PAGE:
In fact, Uhtred is a lot like Mr. Cornwell’s most famous character by far: Richard Sharpe of the 95th Rifles — the famous “greencoats” — and the fiercest soldier in Wellington’s army. In a 20-book series, Mr. Cornwell takes Sharpe from a “scum of the earth” illiterate British private in colonial India (c. 1800), where he learns to read and first meets almost the only officer he totally respects: Col. Arthur Wellesley, the future Duke of Wellington. Then comes a battlefield commission and breathtaking exploits during the years-long Peninsular War against Napoleon’s armies in Spain and Portugal, where Captain and then Major Sharpe performs prodigies of valor and dazzling tactical improvisations, repeatedly falls in love with the wrong women, and finds and loses small fortunes. Finally, Col. Sharpe, just as bloody-minded as ever, leads his battalion to save the day at Waterloo in 1815.
Apart from the writing itself, the Sharpe series displays extraordinary research. We’re something of a buff on that period of military history, with a particular interest in the Peninsular War, and we’ve yet to catch the author in even a small error of fact. The framework for his story line is brilliantly simple: Sharpe’s career is linked to that of Wellington, his quasi-patron and polar opposite in all things except brains and character, who briefly appears at critically important moments in almost every book.
We said Bernard Cornwell was prolific. He is practically a one-man industry, averaging two novels a year since he began writing professionally some 25 years ago, including a four-book American Civil War series and many more. Even so, with 12 million Sharpe books sold worldwide — plus a forgettable TV series starring Sean Bean as Sharpe — that canny rifleman is unquestionably Bernard Cornwell’s supreme creation.
Riverside plans to build a new electricity-generating plant for its city-owned power system, which it says is necessary to handle the expanding customer base. The new plant will minimize air-polluting emissions, but it cannot entirely eliminate them. Yet, South Coast Air Quality Management District may pass rules that bar new power plants anywhere in the heavily polluted Inland Empire. That’s us, folks! The AQMD knows our bad air is mostly imported from Los Angeles, Orange, and San Diego counties — thanks a bunch — via prevailing winds. If Riverside can’t build its plant, users there will face rolling blackouts by 2009. Can we be far behind?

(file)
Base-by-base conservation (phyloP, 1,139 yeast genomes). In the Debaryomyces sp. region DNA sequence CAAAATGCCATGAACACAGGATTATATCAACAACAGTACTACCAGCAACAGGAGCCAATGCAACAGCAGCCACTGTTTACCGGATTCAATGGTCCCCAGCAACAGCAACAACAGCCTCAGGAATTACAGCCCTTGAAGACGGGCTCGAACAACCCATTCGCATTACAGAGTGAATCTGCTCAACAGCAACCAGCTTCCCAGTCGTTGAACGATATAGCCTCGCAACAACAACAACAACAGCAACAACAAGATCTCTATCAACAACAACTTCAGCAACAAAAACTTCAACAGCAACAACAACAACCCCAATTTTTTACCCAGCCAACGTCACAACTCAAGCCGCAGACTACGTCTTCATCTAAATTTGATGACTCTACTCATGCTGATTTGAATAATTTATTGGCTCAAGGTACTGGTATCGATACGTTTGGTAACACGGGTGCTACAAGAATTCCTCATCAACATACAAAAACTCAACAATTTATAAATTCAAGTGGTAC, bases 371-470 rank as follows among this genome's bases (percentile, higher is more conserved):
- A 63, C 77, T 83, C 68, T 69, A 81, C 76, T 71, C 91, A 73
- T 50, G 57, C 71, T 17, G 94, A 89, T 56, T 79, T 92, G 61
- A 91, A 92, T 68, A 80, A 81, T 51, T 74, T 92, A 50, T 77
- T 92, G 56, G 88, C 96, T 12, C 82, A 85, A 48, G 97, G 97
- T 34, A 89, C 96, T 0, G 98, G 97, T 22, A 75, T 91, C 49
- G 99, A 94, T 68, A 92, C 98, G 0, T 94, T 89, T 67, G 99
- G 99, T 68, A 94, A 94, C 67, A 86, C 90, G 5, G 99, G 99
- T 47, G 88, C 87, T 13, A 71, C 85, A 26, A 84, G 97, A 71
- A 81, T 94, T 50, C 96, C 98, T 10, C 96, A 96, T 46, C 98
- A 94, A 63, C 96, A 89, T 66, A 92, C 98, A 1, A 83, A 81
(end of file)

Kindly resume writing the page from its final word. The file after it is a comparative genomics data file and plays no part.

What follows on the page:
To no one’s surprise, November’s hotly contested city council race to fill one open seat in Palm Desert set a combined spending record. For many years, council campaigns there typically cost well under $10,000. But according to final campaign finance reports filed by Jan. 31, candidate Cindy Finerty spent almost $60,000 to win, and chief opponent Sabby Jonathan spent nearly $80,000 to lose. These numbers almost certainly presage what’s to come in Palm Desert. But they pale compared to Palm Springs, where a credible council race in this fall’s election will probably cost about $150,000. And to be elected mayor, add at least another $50,000.
Correction: Last month’s commentary on the Palm Springs political scene mistakenly referred to an unnamed city council member as “now the mayor pro tem.” The council routinely rotates that title. The intended reference was to Councilwoman Ginny Foat, who is now a former mayor pro tem.
The opinions expressed in the Valley Observer are those of Hank Stokes. Contact him in care of Palm Springs Life.